Artist: Strawberry Alarm Clock
The old saying goes, "You want to make God laugh, tell him your plans."
The song hit the top of the charts, but the guy singing it wasn't in the band, and though Strawberry Alarm Clock wrote most of the music, they've never been credited and have never seen a dime of royalties.
The Strawberry Alarm Clock were Ed King (lead guitar, vocals), Michael Luciano (vocals), Lee Freeman (rhythm guitar, harmonica, vocals), Gary Lovetro (bass), Gene Gunnel (drums) and Steve Rabe (guitar, vocals), who was replaced by Mark Weitz (keyboards, vocals).
While recording the first album, Incense and Peppermints, Weitz and King wrote an instrumental track that was going to be used as a B-side. Producer Frank Slay, who was also the band's publisher, sent the track to one of his clients, John Carter, who had a title, “Incense and Peppermints,” and instructed him to write lyrics to Weitz and King's music.
Mark Weitz and Lee Freeman didn't appreciate Carter showing up to oversee the handling of his lyrics, so they gave lackluster efforts on the lead vocal, then decided to give 16 year old Greg Munford of The Shapes, who was there to sing back up, a shot at the lead vocal, and that's who you hear on the finished record.
Slay planned to credit Carter, his songwriting partner Tim Gilbert (because of a previous contractual obligation) Weitz and King as the writers. But the band's manager, Bill Holmes, insisted that his name be added. Slay refused to list more than four names, so he released it with Carter and Gilbert (who had nothing to do with it) as the songwriters. To this day they are the only people who have received royalties.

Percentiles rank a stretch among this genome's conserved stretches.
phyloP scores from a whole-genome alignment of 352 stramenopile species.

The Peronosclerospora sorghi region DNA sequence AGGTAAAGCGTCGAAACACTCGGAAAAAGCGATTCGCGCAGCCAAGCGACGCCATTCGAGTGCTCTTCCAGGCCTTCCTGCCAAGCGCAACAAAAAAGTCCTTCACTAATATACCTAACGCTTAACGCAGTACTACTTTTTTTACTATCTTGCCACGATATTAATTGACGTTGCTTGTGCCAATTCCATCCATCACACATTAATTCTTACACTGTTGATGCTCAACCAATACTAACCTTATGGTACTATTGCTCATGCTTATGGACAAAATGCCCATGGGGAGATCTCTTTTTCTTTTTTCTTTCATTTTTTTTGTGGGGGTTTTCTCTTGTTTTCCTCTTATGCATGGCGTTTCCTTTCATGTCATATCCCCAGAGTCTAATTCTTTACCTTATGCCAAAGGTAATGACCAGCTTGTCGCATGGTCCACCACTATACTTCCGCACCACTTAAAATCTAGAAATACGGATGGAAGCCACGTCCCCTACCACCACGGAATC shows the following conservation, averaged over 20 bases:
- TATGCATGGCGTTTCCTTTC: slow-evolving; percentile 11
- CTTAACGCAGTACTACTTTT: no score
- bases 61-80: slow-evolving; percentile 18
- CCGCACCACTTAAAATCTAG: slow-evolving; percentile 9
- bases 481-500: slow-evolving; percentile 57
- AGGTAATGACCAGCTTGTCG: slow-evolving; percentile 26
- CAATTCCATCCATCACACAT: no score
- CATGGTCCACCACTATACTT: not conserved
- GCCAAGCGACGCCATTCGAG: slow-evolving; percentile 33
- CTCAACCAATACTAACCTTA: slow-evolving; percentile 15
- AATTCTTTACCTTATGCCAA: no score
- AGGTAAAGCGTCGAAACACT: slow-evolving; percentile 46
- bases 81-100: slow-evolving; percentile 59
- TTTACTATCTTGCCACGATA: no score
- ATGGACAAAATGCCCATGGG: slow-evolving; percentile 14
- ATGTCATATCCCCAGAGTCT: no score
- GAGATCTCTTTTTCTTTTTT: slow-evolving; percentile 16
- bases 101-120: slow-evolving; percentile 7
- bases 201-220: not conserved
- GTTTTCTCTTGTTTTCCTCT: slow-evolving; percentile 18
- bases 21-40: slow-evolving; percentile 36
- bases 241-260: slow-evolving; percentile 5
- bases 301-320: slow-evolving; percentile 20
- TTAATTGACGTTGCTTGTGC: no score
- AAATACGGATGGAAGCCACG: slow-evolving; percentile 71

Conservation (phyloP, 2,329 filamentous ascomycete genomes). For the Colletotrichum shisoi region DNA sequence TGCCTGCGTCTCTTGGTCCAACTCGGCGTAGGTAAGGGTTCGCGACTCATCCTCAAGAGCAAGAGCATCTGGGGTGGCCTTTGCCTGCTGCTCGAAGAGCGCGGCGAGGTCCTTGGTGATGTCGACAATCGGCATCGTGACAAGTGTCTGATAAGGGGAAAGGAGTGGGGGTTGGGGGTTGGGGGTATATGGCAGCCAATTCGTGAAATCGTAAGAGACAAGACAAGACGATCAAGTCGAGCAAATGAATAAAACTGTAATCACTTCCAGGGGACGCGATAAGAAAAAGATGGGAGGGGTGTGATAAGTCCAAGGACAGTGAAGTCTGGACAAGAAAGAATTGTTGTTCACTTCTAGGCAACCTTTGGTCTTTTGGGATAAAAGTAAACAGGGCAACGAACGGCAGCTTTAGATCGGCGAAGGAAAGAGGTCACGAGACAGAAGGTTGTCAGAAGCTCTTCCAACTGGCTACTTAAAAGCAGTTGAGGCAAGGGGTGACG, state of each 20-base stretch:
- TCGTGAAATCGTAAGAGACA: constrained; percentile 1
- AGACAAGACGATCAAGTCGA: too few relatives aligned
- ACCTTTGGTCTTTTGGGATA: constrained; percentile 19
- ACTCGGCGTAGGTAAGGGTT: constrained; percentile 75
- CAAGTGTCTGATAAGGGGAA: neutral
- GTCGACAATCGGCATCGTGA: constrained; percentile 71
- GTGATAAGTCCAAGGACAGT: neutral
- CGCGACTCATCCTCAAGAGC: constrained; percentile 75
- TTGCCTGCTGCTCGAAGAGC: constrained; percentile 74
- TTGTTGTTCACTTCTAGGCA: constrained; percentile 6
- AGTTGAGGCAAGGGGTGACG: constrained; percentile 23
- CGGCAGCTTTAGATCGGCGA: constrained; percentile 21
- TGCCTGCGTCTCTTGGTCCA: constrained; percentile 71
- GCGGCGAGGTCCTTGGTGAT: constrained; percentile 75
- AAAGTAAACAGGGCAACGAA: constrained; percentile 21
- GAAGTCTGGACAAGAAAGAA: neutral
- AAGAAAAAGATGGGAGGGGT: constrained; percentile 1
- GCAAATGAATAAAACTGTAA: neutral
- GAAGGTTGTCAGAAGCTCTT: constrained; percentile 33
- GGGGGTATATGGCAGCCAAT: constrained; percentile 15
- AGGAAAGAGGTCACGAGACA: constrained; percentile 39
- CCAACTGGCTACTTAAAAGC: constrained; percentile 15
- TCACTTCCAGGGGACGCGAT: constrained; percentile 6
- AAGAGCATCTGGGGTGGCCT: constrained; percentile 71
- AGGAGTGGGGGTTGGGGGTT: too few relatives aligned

When it came time to record the next album, Wake Up...It's Tomorrow, Weitz and King were determined to write a hit. They wrote the words and music to "Tomorrow," and this time they didn't let anyone near it.
Mark Weitz plays a tasty little organ solo and Ed King plays a quick, nasty guitar solo, holding the last note so long, you could hear the guitar practically screaming, "Take that, you bastards!"
King, who co-wrote and played the guitar solo on "Sweet Home Alabama," while he was a member of Lynyrd Skynyrd, considers the guitar and bass on "Tomorrow" to be his best work ever.
The song has a crazy ending, rich harmonies, and while it has some psychedelic trappings, it's more straightforward than "Incense and Peppermints" and less of a timepiece. Allmusic called it "very possibly the band's finest moment."
The song hit #23 on the Billboard charts, and if they felt vindicated, they had every right to.
Isn’t that what we’re all waiting for?
Truthfully, how many times have you thought about it?
You'll see, "Tomorrow," things won't be the same.
(Jim Pace is a musician and filmmaker living in NY.)